Participants concluded that it seems like legal solutions are adopted taking into account international conventions, in order to demonstrate democratic progress and development to the international community, however, adopted solutions are rarely implemented in practice.
The process of the inclusion of public in drafting new laws on the police, public assembly and peace and order, was uneven and untimely, it was the conclusion of the fourth CHATvrtak coalition prEUgovor organized on January 28th 2016, in BCSP library.
Sonja Stojanović Gajić from BCSP, Vanja Macanović from the Autonomous Women Center and Katarina Golubović from the Lawyers’ Committee for Human Rights YUCOM talked about their experience from participation in legislative process and gave critical review of the adopted solutions.
Speaking about the Law on Public Assembly, panelists pointed out that NGOs submitted an appeal to the Constitutional Court, which led to the initiation of the procedure of determining the compliance of laws with the Constitution of Serbia. A large number of NGOs had been involved in the creation of the draft law on public assembly and in spite of many obstacles a significant number of complaints was taken into account.
The law restrains the right of public assembly
The law on public assembly was improved, but it leaves space to tacitly deny legal protection, it was highlighted at the meeting. There is a noticeable lack of definition and regulation of spontaneous gatherings, deadlines for submission of solutions on public gatherings are not regulated, deadlines for addressing the second instance body are not specified, and are often quite limited in terms of time and place. General prohibitions that have emerged in the new Law on Public Assembly are not in compliance both with international standards and the Constitution of Serbia, and moreover, high fines as a new legal measure have a negative impact on the right of public assembly, panelists evaluated.
During the discussion on the Law on Police it was pointed out that there was no feedback on the remarks of NGOs on the draft law, there was no timely update of information on modifications of the draft law, and the process was additionally hindered by the lack of coordination within the Ministry of Interior. Good solutions in the new law were listed: harmonization of the functioning of the Ministry of Interior with the rest of the state administration by making a distinction between state officials and police officers, defining the ways of recruitment and promotion, as well as the fact that internal and public competitions have now become mandatory. It was emphasized that CSO proposals, related to the improvement of parliamentary control and oversight of the police work, were adopted in its entirety.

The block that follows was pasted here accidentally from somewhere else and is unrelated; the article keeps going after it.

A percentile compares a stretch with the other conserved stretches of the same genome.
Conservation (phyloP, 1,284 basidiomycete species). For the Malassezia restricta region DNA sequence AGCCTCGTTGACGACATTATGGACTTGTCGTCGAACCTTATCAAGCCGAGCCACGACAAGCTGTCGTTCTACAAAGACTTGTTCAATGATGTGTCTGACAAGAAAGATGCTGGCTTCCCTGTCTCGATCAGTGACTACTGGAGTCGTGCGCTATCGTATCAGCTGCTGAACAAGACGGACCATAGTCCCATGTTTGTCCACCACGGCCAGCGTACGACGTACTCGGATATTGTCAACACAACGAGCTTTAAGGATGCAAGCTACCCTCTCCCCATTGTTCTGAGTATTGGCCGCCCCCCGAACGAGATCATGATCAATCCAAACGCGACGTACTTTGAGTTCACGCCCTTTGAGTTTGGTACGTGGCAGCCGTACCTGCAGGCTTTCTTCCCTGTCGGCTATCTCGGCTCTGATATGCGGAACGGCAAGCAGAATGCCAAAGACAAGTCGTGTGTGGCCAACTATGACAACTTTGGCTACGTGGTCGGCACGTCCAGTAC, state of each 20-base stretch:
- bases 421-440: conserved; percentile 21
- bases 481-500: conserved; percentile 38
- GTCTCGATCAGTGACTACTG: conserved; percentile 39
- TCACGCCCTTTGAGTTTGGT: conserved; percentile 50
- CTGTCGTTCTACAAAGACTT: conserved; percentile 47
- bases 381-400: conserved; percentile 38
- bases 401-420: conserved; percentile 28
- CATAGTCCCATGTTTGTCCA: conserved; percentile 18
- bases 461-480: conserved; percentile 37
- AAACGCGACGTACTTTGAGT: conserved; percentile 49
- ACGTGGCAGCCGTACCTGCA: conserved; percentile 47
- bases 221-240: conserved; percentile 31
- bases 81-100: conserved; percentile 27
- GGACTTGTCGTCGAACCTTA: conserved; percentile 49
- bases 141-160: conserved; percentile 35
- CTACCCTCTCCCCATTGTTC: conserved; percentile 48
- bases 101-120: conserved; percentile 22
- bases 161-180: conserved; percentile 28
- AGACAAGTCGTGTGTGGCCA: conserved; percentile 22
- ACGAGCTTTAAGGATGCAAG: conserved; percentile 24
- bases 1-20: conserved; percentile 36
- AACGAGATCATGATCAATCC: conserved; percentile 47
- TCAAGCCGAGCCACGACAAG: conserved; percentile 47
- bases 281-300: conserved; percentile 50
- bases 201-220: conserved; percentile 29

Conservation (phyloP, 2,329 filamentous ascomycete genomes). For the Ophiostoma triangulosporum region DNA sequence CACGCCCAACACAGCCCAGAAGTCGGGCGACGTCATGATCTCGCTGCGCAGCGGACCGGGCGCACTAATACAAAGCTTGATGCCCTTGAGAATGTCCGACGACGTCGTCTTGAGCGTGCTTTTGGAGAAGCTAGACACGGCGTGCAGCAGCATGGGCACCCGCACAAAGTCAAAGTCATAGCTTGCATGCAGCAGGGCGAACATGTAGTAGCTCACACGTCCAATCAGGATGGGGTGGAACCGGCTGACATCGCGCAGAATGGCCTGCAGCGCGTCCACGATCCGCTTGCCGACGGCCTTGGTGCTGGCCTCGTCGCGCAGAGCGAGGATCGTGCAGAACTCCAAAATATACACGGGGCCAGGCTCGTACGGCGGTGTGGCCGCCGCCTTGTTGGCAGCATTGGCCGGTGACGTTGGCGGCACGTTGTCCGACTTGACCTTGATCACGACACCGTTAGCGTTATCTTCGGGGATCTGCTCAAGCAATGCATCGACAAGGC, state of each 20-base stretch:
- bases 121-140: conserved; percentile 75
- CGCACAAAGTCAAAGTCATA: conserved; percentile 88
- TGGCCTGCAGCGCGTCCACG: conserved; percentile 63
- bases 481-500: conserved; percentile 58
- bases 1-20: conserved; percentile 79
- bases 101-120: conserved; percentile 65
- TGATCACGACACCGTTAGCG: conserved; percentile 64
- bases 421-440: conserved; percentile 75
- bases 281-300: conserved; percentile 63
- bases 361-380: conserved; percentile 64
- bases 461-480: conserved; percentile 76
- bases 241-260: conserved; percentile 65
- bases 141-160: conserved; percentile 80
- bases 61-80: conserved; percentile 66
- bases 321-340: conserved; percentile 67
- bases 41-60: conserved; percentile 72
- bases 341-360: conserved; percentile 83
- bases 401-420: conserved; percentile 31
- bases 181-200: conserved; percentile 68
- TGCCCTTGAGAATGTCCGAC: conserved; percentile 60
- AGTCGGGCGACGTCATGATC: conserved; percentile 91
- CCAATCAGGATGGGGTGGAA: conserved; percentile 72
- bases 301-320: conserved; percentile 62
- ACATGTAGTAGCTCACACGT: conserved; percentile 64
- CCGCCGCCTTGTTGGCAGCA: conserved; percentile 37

Police tasks should be defined
On the other hand, proposals regarding local security, as well as proposals for reducing excessive use of by-laws and acts passed by the Minister, were not accepted, the speakers assessed. Proposals to combine all of the individual organizational units of internal control and place them under the control of one body were not adopted, and it was pointed out that there is still no unified record of citizens' complaints. The new law provides for the establishment of "auxiliary police", whose functions and powers are not defined. The law also provides for the category of persons with special authorities to deal with other internal affairs, which is nowhere explained in detail. Speakers have concluded that it is crucial for MOI to make two important legal documents, that define police work and job in the police, publicly available.
Regarding the Law on public peace and order, panelists stressed that there was no timely information on the public hearing on the draft law, which is why most of civil society organizations were deprived of the opportunity to give comments and suggestions. The provisions on prostitution and beggary are perceived to be controversial, and the new law provides penalties for those who engage in prostitution, as well as for those who use these services. Order on urgent measures, which implies the removal of the perpetrator from the apartment by the police for a period not longer than 14 days, entered the parliamentary procedure in the form of an amendment thanks to the CSO initiative, but was rejected unfortunately, the panelists noted.
Every last Thursday of the month, Coalition prEUgovor organizes CHATvrtak-informal dialogue in accordance with the Chatham House Rule. The aim of this activity is to improve the dialogue between the representatives of the state, civil society organizations, academic institutions, embassies, international organizations, media and other public professionals interested in the implementation of policies in the field of the rule of law (Chapter 23) and freedom, security and justice (Chapter 24).